HLTB40 Readings.docx

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Trinity College Courses
Michelle Silver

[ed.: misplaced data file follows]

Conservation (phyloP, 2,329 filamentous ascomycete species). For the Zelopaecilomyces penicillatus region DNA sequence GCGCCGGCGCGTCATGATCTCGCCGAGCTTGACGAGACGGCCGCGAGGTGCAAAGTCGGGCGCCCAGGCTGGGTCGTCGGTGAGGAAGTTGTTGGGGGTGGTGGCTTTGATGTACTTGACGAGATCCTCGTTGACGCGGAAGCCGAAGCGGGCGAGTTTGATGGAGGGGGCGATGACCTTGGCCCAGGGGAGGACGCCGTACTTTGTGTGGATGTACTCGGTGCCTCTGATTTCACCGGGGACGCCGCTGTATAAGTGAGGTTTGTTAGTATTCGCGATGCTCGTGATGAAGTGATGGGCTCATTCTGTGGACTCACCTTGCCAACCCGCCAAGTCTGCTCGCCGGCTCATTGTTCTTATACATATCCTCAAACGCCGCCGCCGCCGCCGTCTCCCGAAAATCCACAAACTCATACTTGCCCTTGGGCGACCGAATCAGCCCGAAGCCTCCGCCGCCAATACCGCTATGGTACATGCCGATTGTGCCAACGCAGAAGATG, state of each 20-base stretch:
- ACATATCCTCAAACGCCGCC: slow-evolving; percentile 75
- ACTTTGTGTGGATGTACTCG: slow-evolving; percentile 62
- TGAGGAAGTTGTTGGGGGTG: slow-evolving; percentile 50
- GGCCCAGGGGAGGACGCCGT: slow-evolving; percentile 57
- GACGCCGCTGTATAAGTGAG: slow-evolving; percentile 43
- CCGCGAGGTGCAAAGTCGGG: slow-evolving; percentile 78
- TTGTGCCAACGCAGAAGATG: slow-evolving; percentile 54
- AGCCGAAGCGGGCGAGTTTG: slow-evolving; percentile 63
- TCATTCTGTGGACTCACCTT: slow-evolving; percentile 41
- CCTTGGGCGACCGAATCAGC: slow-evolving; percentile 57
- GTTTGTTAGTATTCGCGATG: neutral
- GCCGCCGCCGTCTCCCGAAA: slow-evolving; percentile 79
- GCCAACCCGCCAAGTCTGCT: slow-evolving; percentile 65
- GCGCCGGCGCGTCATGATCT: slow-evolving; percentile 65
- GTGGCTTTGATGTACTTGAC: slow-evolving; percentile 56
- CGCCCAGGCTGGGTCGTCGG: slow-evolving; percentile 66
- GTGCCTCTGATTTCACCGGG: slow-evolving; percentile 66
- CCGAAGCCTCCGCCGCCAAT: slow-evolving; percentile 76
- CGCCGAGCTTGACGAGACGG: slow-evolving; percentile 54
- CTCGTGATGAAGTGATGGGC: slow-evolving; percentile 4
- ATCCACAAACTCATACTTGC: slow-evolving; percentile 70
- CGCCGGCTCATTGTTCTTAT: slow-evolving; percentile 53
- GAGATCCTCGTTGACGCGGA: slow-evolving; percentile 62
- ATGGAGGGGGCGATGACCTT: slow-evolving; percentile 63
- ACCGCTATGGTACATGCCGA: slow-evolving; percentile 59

Lecture 2 http://www.phac-aspc.gc.ca/canada/regions/atlantic/pdf/pub_policy_partic_e.pdf  Do you have a Direct or Indirect Impact? o Initial Situation Analysis ( what policies already exist, values, priorities) o Nature of your Involvement ( degree of control, amount of influence, ability to participate and bring awareness) o What is the most appropriate posture for the government to take in responding to the situation.  Reactive: responsive to issues arising in the external environment; minimal planning; narrow view; limited resources; court decision.  Preactive: we scan, predict, and prepare for issues, factors, and trends. We attempt to identify potential risk in advance, mitigate where we can and implement contingency plans where we cannot. We look for potential unanticipated consequences.  Proactive: developing and pursuing a vision; leading from values and principles. o Are the changes in policy driven by the Government or Community? If at the government level, what level? If at the community level, how is community being defined (geographic, interest groups)? o Are there links to major desired system changes/pressures? o Inclusion/exclusion, determinants of health, citizen engagement, sustainability o Who may care or be affected by this? (issues of allocation too)  These are some general questions you need to understand before figuring out what is going on in a situation. You need to define a problem before you solve it in the world of public policy this may be the difficult part of the process. o There are usually multiple stakeholders. The most effective way to do this is to define the problem in a way where all stakeholders can see their own interests.  POLICY PROCESS – to describe the purpose of public policy we need to consider the origins and the types of public policies and the key factors in policy development. Then we look at hoe public policy is developed and outline a comprehensive 6 step process. The conclude by discussing some neglected areas that represent emerging views on essential aspects of policy development such as implementation, alignment, and transfer.  DEFINTION OF PUBLIC POLICY – there are a bunch of definitions. One definition public policy is a choice or decision made by government that guides subsequent actions in similar circumstances.  UNDERSTANDING POLICY (PERSONAL APPROACH) – Individual, Families, Organizations, Governments. All of these have policies and there are reasons why these policies are created.  ORIGINS OF PUBLIC POLICY – Policy issues can be separated into two categories: 1) those already on the public policy agenda 2) those that are not. If it is already on the agenda it is already in a high priority, if it isn’t then it is the job of the community and the stakeholders to inform and educate to get it on the agenda. o Gerston suggests for an issue to be on the public agenda it must meet 3 criteria: 1) sufficient scope ( a significant number of people or communities are affected) 2) Intensity (the magnitude of the impact is high) 3) time (it has been an issue over a long period)  Policy development is reactive when it responds to issues and factors that emerge, sometimes with little warning, from the internal or external environments by:  resolving problems and issues  meeting stakeholder/public concerns  reacting to decisions by other governments, other levels of government, or other  departments with intersecting or interrelated mandates  allocating fiscal resources, natural resources, etc.  reacting to media attention (generally adverse)  reacting to crises or emergencies  Policy development is preactive when it responds to triggers that are recognized because we are scanning the operating environment, identifying potential issues and factors that could affect us,and predicting and preparing for mitigation and/or contingency through:  planning  strategic choice  risk management  criteria determination  priority setting  establishing partnerships  It is very rare that formal policy development is genuinely proactive.  In practice the nature of policy development is that such that the majority of policy decisions reflect only minor changes to the status quo.  The challenges associated with developing integrated policy requires a big picture, the whole system perspective that can identify and address root causes as well as symptoms. This may offer the best opportunity for proactive policy development. At this point however proactive policy seems more like a vision then a reality.  Policy can be driven by political leaders, departments, intersectoral bureaucratic committees, a very powerful stakeholder such as an industrial lobby group, or by the community.  TYPES OF PUBLIC POLICY – There are 2 types of public policy: 1) Vertical Policy – developed within an organization that has authority and resources for implementation. 2) Horizontal policy – sometimes referred to as integrated policy, is developed by two or more organizations each of which has authority or the ability to deal with only part of the situation o Vertical Policy – we think this is the normal traditional way in which policy decisions are made.  Developed within a single organizational structure and generally starts with a broad overarching policy, sometimes called ‘corporate’ or ‘framework’ policy.  Decisions are made at the head office. At the regional level we may develop a strategic policy, which translates the national decisions to the regional levels. Then the regional policy is made specific enough to guide operational decision making.  The challenge for many organizations today is thus to maintain enough central policy direction to ensure consistency and equity, while at the same time giving .field staff. enough autonomy to ensure that operational policy is responsive to local needs and reflective of local values. Another way to view traditional, vertical policy is as a set of nesting wooden dolls. The large outer doll opens to reveal a smaller doll inside. That one also opens, and so on until finally you 12 reach a small, solid doll at the centre. This doll is the core or pattern from which the others are developed. Because of its size, its costume does not have the same level of detail as that of the outer dolls . in fact, the larger the do